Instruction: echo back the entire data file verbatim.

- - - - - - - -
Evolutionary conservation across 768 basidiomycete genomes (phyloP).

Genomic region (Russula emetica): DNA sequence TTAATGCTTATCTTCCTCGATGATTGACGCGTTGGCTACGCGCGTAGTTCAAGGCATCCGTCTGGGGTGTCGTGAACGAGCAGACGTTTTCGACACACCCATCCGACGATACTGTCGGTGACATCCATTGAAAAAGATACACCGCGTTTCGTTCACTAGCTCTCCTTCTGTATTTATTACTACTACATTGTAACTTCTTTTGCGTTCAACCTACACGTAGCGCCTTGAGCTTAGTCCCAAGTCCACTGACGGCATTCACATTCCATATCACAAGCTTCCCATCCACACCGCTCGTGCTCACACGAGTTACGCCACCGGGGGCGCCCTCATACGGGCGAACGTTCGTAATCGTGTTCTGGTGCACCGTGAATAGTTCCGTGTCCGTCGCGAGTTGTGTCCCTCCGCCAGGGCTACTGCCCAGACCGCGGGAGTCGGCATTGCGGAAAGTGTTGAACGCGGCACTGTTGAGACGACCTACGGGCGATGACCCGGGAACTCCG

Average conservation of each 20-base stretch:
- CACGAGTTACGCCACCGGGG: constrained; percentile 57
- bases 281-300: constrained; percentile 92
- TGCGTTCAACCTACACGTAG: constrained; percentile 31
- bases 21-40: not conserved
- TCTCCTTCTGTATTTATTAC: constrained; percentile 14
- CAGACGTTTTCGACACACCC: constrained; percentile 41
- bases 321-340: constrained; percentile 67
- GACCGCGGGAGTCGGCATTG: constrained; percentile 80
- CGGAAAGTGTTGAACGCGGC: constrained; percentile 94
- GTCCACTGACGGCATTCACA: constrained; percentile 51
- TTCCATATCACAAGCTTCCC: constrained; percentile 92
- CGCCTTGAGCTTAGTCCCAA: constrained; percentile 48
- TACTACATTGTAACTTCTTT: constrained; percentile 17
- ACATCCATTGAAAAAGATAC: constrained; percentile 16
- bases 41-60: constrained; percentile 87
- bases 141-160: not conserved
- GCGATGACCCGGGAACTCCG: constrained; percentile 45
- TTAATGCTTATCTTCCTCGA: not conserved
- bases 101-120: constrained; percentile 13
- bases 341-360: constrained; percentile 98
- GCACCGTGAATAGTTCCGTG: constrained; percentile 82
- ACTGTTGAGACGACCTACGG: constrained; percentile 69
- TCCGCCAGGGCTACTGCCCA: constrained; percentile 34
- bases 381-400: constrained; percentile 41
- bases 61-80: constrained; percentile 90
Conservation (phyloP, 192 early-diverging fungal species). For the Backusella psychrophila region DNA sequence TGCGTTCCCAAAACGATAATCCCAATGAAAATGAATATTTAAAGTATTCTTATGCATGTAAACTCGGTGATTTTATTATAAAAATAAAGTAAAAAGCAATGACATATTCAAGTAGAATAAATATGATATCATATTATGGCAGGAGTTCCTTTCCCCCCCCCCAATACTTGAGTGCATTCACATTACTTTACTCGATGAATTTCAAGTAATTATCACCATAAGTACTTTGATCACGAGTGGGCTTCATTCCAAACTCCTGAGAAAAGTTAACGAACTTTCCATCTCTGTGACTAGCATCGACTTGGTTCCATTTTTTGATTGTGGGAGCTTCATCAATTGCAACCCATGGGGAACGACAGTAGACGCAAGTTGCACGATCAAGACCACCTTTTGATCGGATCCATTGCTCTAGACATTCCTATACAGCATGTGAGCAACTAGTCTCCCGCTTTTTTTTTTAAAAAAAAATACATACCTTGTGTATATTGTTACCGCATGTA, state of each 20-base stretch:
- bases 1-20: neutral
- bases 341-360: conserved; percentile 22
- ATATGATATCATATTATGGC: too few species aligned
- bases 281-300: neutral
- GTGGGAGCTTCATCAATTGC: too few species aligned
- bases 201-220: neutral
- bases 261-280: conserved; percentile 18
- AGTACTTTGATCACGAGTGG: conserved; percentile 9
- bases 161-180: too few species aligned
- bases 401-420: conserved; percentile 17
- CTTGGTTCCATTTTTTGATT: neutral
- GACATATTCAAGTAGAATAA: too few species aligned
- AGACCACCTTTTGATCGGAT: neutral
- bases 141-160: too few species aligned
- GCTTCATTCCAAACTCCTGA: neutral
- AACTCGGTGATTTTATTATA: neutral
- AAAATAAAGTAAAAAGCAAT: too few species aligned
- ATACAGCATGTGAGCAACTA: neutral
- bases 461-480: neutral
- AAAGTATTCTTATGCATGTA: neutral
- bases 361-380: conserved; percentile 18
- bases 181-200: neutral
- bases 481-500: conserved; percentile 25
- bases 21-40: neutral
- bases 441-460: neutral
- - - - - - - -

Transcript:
Evolutionary conservation across 768 basidiomycete genomes (phyloP).

Genomic region (Russula emetica): DNA sequence TTAATGCTTATCTTCCTCGATGATTGACGCGTTGGCTACGCGCGTAGTTCAAGGCATCCGTCTGGGGTGTCGTGAACGAGCAGACGTTTTCGACACACCCATCCGACGATACTGTCGGTGACATCCATTGAAAAAGATACACCGCGTTTCGTTCACTAGCTCTCCTTCTGTATTTATTACTACTACATTGTAACTTCTTTTGCGTTCAACCTACACGTAGCGCCTTGAGCTTAGTCCCAAGTCCACTGACGGCATTCACATTCCATATCACAAGCTTCCCATCCACACCGCTCGTGCTCACACGAGTTACGCCACCGGGGGCGCCCTCATACGGGCGAACGTTCGTAATCGTGTTCTGGTGCACCGTGAATAGTTCCGTGTCCGTCGCGAGTTGTGTCCCTCCGCCAGGGCTACTGCCCAGACCGCGGGAGTCGGCATTGCGGAAAGTGTTGAACGCGGCACTGTTGAGACGACCTACGGGCGATGACCCGGGAACTCCG

Average conservation of each 20-base stretch:
- CACGAGTTACGCCACCGGGG: constrained; percentile 57
- bases 281-300: constrained; percentile 92
- TGCGTTCAACCTACACGTAG: constrained; percentile 31
- bases 21-40: not conserved
- TCTCCTTCTGTATTTATTAC: constrained; percentile 14
- CAGACGTTTTCGACACACCC: constrained; percentile 41
- bases 321-340: constrained; percentile 67
- GACCGCGGGAGTCGGCATTG: constrained; percentile 80
- CGGAAAGTGTTGAACGCGGC: constrained; percentile 94
- GTCCACTGACGGCATTCACA: constrained; percentile 51
- TTCCATATCACAAGCTTCCC: constrained; percentile 92
- CGCCTTGAGCTTAGTCCCAA: constrained; percentile 48
- TACTACATTGTAACTTCTTT: constrained; percentile 17
- ACATCCATTGAAAAAGATAC: constrained; percentile 16
- bases 41-60: constrained; percentile 87
- bases 141-160: not conserved
- GCGATGACCCGGGAACTCCG: constrained; percentile 45
- TTAATGCTTATCTTCCTCGA: not conserved
- bases 101-120: constrained; percentile 13
- bases 341-360: constrained; percentile 98
- GCACCGTGAATAGTTCCGTG: constrained; percentile 82
- ACTGTTGAGACGACCTACGG: constrained; percentile 69
- TCCGCCAGGGCTACTGCCCA: constrained; percentile 34
- bases 381-400: constrained; percentile 41
- bases 61-80: constrained; percentile 90
Conservation (phyloP, 192 early-diverging fungal species). For the Backusella psychrophila region DNA sequence TGCGTTCCCAAAACGATAATCCCAATGAAAATGAATATTTAAAGTATTCTTATGCATGTAAACTCGGTGATTTTATTATAAAAATAAAGTAAAAAGCAATGACATATTCAAGTAGAATAAATATGATATCATATTATGGCAGGAGTTCCTTTCCCCCCCCCCAATACTTGAGTGCATTCACATTACTTTACTCGATGAATTTCAAGTAATTATCACCATAAGTACTTTGATCACGAGTGGGCTTCATTCCAAACTCCTGAGAAAAGTTAACGAACTTTCCATCTCTGTGACTAGCATCGACTTGGTTCCATTTTTTGATTGTGGGAGCTTCATCAATTGCAACCCATGGGGAACGACAGTAGACGCAAGTTGCACGATCAAGACCACCTTTTGATCGGATCCATTGCTCTAGACATTCCTATACAGCATGTGAGCAACTAGTCTCCCGCTTTTTTTTTTAAAAAAAAATACATACCTTGTGTATATTGTTACCGCATGTA, state of each 20-base stretch:
- bases 1-20: neutral
- bases 341-360: conserved; percentile 22
- ATATGATATCATATTATGGC: too few species aligned
- bases 281-300: neutral
- GTGGGAGCTTCATCAATTGC: too few species aligned
- bases 201-220: neutral
- bases 261-280: conserved; percentile 18
- AGTACTTTGATCACGAGTGG: conserved; percentile 9
- bases 161-180: too few species aligned
- bases 401-420: conserved; percentile 17
- CTTGGTTCCATTTTTTGATT: neutral
- GACATATTCAAGTAGAATAA: too few species aligned
- AGACCACCTTTTGATCGGAT: neutral
- bases 141-160: too few species aligned
- GCTTCATTCCAAACTCCTGA: neutral
- AACTCGGTGATTTTATTATA: neutral
- AAAATAAAGTAAAAAGCAAT: too few species aligned
- ATACAGCATGTGAGCAACTA: neutral
- bases 461-480: neutral
- AAAGTATTCTTATGCATGTA: neutral
- bases 361-380: conserved; percentile 18
- bases 181-200: neutral
- bases 481-500: conserved; percentile 25
- bases 21-40: neutral
- bases 441-460: neutral